What can slime molds offer computing?

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Posted on January 6, 2014
What can slime molds offer computing?

3D terrains of the US and Germany show slime molds as they move their protoplasmic tubes toward food sources at opposite ends of the countries. Credit: Adamatzky. ©2013 IEEE
Slime molds may not have brains, but that isn’t preventing some computer scientists from investigating them for their potential as novel, unconventional computers. A slime mold consists of a single cell containing millions of nuclei, and forms a network of protoplasmic tubes to move toward its food source along nearly the shortest paths. Since the challenge of finding the shortest path between two points is a much studied problem in computing, with applications in communication networks, robot path planning, and optimization, slime molds may hold some untapped potential for these areas.

In one of the latest studies in nature-inspired computing, Computer Science Professor Andrew Adamatzky at the University of the West of England in Bristol has experimentally demonstrated that the spongy, yellow slime mold Physarum polycephalum can navigate on 3D terrains to approximate real roads. Although previous studies have shown that slime molds do this on 2D terrains, this is the first time it has been shown on 3D terrains. The research is published in a recent issue of IEEE Transactions on Cybernetics.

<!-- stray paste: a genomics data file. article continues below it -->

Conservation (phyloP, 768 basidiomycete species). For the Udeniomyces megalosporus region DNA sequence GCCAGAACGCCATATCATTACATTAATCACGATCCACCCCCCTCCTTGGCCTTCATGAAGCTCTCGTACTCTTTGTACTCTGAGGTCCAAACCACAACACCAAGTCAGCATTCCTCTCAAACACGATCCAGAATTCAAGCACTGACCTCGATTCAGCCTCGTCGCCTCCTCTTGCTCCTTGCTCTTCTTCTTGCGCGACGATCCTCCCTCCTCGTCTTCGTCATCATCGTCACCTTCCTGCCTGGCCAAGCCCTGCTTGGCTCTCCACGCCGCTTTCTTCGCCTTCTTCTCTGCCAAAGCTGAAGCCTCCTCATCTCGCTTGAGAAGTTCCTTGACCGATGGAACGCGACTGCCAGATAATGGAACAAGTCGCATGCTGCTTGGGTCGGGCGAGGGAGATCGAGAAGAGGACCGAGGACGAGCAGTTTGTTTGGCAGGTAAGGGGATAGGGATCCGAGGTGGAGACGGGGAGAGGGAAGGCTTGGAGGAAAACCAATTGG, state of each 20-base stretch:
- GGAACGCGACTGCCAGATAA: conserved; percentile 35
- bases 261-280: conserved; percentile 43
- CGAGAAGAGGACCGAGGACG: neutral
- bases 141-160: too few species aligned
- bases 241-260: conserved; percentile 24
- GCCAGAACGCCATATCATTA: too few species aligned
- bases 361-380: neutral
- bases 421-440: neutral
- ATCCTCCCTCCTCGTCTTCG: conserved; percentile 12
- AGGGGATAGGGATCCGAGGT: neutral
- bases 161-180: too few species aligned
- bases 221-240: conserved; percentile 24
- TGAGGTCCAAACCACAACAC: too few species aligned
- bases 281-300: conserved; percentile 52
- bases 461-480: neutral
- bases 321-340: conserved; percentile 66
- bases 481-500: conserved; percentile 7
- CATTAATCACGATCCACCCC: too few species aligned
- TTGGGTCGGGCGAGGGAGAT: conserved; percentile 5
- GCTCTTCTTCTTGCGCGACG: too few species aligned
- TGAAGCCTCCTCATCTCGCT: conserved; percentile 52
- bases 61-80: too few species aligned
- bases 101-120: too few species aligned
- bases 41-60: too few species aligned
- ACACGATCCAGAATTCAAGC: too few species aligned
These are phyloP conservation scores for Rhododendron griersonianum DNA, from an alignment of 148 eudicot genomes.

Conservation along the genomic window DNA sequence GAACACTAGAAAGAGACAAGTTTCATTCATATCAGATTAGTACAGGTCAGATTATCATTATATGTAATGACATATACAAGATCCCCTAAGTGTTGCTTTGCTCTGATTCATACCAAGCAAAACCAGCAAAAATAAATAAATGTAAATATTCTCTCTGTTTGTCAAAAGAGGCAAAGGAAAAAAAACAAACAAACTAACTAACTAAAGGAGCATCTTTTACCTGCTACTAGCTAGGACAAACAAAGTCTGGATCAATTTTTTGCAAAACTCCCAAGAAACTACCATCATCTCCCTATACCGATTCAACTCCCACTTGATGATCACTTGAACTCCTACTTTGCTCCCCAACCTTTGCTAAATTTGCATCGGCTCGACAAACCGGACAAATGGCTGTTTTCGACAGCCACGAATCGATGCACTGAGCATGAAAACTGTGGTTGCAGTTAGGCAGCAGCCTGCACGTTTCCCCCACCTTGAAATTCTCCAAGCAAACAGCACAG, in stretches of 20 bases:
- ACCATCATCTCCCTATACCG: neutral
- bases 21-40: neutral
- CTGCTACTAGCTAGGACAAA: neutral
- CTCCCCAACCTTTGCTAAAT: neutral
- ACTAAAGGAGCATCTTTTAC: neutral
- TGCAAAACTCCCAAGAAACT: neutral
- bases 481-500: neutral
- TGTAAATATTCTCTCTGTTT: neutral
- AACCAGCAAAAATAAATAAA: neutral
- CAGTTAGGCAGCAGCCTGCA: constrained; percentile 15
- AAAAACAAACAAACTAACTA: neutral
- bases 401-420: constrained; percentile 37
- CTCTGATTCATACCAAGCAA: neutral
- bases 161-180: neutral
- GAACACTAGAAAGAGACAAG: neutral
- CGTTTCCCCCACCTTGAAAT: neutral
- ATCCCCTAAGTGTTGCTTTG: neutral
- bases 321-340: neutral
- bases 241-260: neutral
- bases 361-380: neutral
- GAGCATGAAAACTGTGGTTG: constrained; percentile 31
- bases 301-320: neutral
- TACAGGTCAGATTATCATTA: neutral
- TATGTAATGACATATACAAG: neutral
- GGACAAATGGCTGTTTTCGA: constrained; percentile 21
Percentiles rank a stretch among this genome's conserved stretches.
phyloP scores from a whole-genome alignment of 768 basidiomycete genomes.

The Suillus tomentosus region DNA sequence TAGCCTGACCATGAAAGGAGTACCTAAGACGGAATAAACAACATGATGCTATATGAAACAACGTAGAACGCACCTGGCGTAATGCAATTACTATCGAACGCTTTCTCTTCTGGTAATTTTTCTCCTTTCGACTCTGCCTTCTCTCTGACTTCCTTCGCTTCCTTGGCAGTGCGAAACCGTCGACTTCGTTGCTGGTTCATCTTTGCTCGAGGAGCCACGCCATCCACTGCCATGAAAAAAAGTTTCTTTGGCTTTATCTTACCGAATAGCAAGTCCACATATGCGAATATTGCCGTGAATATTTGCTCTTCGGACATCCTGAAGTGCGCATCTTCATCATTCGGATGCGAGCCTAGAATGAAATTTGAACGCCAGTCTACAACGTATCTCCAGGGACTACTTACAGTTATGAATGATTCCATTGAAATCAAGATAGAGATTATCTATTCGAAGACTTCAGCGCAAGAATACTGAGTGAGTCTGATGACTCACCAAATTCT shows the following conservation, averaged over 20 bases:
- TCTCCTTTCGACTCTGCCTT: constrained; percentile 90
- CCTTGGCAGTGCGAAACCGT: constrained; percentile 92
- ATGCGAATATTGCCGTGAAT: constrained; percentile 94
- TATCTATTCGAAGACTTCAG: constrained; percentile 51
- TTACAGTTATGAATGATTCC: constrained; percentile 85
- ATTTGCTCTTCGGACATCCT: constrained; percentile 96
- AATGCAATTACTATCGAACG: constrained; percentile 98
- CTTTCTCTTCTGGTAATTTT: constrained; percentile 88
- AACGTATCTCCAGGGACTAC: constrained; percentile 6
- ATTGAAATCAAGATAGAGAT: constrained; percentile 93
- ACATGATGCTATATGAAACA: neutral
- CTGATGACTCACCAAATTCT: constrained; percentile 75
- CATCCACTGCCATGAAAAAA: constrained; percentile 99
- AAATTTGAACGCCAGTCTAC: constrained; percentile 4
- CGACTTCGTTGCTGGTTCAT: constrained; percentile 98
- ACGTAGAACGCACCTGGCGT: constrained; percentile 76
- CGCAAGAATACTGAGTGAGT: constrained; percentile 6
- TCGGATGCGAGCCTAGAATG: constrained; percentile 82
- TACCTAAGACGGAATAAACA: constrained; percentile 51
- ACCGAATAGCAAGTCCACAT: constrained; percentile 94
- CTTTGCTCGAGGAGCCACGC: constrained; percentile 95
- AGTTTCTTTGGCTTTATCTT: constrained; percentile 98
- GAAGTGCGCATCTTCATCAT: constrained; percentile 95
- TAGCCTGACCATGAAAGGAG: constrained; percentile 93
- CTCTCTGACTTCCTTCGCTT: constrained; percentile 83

“By my work with slime molds I show that we can design fully functional, and nearly general purpose, computers with almost any living substrate,” Adamatzky toldPhys.org. “No intelligence is required to compute but only basic responses to chemical, optical, tactile and maybe gravitational stimulation.”

Read more at: Phys.org